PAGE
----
For others who have boundaries in the hands of a sly and resourceful manipulator the strings are attached in such an insidious way the trusting person hasn’t a clue they are in fact now a puppet of another.
From my personal experience these CDManipulators no matter where on the continuum, know what they are doing until we enter the realm of psychosis.
Puppet masters are in themselves unique in that as they live they create reality, amidst another reality. One can become even more confused when the are living several realities all created by the puppeteer for their personal satisfaction. This is all done cunningly with sole purpose to Control.
I have attached a link for one of Dr. Simons articles on this topic. PM, I would encourage you, like AndyD suggested to read all the Articles on the blog Dr. Simon wrote on this topic. The articles are numerous and each article builds on the next.
I would like say, many excellent thoughts and insights have been presented. PM, I hope you keep posting and welcome you to the blog.
I have read this one of course, but in person? Don’t take another look, run for cover!
Rationalizing is described as defence mechanism in Wikipedia and other sites, really never thought it is a defence action. A part of communication, but any word, like “sorry”, “thank you” ” see you later”, can become a sarcastic or an often tool applying to the emotions in a manipulative mind. Those who think and see will notice difference, As always, if you smell a wolf, be careful and have your lines ready not to be crossed with innocent “sorry”.
One of the definitions of sorry, is “pitiable,” or pathetic, etc.
A simple, “I apologize” is not self depreciating, and less likely to be seen as sarcastic.
Depends on the narc. Some things like tone and body language that indicate sincerity, can not be faked, not for long.
Say it once, or it means nothing.
This is so true! Repeatedly hearing “I’m Sorry” is really just more manipulating. I have a couple of people I am working with to stop behaving this way and stop hurting themselves as well as others.
In their case, I’m hearing less apologies as they are doing the “homework” of self-examination. They are truly changing! It has taken the past 3 yrs now for both of them to see how badly they need to change. I thank God though that they are! It took a lot of pain for them to want to change.
They both are readily also admitting “that’s what I did” “that’s how I was” “I don’t ever want to be that way again”. I hold them both accountable, even on days when they seem happy and I know they will have to face some depressing news about themselves.
I do agree that disturbed characters are often cowards as well as bullies. They do their bad behavior simply to get whatever result they’re trying to attain. The reason why I call them cowards is they will often start a fight by their words or actions and then runaway so it can’t be addressed.
They are often bullies in that regard as well. In my opinion.
Doing that, gives the guilt and gaslighting oxygen.
When it involves a narcissistic person, their behavior that disregards others needs is just their warped way of thinking, and one doesn’t need excuses for something one doesn’t want to change. They know wrong and right but just don’t care. Its up to the person who is not the CD to identify the behavior.
I was just watching parts of ALice in Wonderland. All those strange innuendos and such, I thought I saw the sock puppet. Its been awhile….Ah the games they play in the rabbit hole.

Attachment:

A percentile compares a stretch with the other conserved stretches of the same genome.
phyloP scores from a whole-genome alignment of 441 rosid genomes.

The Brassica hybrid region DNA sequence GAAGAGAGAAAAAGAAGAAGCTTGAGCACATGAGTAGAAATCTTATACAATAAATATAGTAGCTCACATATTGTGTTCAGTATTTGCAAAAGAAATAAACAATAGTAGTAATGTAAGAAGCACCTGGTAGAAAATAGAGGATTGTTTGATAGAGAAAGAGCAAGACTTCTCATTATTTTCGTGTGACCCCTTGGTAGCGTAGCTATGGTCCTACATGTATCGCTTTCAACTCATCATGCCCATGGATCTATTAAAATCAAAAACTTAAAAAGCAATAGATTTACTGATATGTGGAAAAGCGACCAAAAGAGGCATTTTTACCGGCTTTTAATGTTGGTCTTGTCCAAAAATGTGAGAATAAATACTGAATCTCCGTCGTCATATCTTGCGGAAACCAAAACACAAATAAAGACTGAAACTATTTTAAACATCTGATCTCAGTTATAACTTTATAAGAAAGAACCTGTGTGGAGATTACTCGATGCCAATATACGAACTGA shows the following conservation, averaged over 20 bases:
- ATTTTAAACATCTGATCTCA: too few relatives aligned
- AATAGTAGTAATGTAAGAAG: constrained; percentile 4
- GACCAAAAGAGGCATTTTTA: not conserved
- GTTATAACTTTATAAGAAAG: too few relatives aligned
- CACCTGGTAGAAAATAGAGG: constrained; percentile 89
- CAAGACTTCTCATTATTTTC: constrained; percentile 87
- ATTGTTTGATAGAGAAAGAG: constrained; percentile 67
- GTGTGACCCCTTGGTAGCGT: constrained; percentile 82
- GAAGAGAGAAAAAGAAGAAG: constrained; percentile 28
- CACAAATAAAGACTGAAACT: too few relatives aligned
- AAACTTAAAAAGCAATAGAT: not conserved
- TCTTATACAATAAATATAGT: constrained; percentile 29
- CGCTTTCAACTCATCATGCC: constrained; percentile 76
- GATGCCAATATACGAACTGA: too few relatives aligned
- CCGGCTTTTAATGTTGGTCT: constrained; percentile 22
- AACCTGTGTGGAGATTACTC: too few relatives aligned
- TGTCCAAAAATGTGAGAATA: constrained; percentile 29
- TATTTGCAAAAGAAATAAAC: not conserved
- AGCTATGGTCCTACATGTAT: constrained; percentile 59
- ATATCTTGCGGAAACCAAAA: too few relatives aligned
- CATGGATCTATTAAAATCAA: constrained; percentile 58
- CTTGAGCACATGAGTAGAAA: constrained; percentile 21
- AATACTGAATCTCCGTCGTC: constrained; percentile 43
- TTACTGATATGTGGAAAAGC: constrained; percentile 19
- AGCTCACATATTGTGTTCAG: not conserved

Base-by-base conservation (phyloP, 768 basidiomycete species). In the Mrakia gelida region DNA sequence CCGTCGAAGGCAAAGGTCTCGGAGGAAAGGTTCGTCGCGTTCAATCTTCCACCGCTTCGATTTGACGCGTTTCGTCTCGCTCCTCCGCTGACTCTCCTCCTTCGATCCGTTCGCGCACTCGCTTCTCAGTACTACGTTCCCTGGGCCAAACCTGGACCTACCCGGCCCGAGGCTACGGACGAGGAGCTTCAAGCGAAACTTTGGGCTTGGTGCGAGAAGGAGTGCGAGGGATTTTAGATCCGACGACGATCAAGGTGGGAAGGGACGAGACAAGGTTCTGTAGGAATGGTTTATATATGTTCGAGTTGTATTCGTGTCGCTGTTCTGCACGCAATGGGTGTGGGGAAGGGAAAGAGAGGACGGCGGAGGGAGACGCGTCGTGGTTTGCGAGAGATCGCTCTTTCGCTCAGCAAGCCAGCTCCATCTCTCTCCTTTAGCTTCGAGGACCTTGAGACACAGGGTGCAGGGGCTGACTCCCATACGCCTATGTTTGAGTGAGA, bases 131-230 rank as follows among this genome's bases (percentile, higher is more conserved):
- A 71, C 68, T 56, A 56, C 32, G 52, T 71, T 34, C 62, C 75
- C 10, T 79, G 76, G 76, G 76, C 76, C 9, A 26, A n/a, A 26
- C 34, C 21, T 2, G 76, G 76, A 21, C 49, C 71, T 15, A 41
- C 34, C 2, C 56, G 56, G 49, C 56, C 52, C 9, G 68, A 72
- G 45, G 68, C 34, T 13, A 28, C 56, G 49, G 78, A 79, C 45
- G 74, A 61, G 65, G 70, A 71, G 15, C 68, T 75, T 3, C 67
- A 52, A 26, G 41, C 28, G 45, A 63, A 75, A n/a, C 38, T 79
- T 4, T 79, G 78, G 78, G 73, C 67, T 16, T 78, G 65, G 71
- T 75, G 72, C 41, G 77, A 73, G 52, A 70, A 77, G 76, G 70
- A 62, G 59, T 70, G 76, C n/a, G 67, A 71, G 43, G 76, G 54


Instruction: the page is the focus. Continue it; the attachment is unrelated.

I apologize for not finishing the above post. I was watching some drama being played out in regards to my friend in the hospital. They reminded me of how bizarre the characters in Alice in Wonderland were.
I want to thank you for your prayers for my friend. His whole left side is paralyzed and the atrophy of being in the hospital for 6 weeks is taking its toll. He is fully aware of everything going on around him and is only able to write a few letters. He is 63, I am not sure what the odds of recovery are for him.
It has been over 6 weeks with no food and no water, he begs for water. One of two words, the other word being pain. He is able to communicate with primitive printing. Its so sad to think how selfish others can be when life is so precious and it can be lost in the blink of ones eyes. He is one of the kindest men I ever met.
He wants me to take care of him instead of the nurses or his sisters who are in control… Yup, that special word “Control.” I am just so tired, I have cared for so many already in my life. I do understand the dilemma of having to depend on the authoritarian that has little or no capacity to feel compassion.
I thought of you driving home tonight. I have immense respect for you for having cared for your X. You rose above where others would had turned their backs on the CDN, truly, this is what humanity is about… This world is a better place because of people like you.
BTOV, that’s so hard to see and such a hard decision. Your own health may suffer and then you couldn’t care for him. I know someone who really messed up her back from providing care and trying to lift the person, and granted she is pretty overweight, but she can barely get up and down out of a chair now, can’t bend over to pick up anything, etc. I’m sure you have been praying about direction. He is getting the care he needs right now I am assuming and as long as you come to be with him they know he has someone watching out for him. Life is so fragile, everyday we can care for ourselves is something to be thankful for. I know how I would feel, probably guilty if I didn’t and overwhelmed if I did, not helpful I’m sure but neither of those emotions is the place one wants to exist in. I will pray for clear direction and grace to go thru it. Glad to hear you are in a church family, it really helps in these times.
What? NO food or water? He’s being fed by tube? The poor man. And it’s scary, because this could happen to any of us. Becoming dependent on someone who you know won’t take proper care would be scary. But that doesn’t mean you give up your life to care for someone. It’s tough on everyone.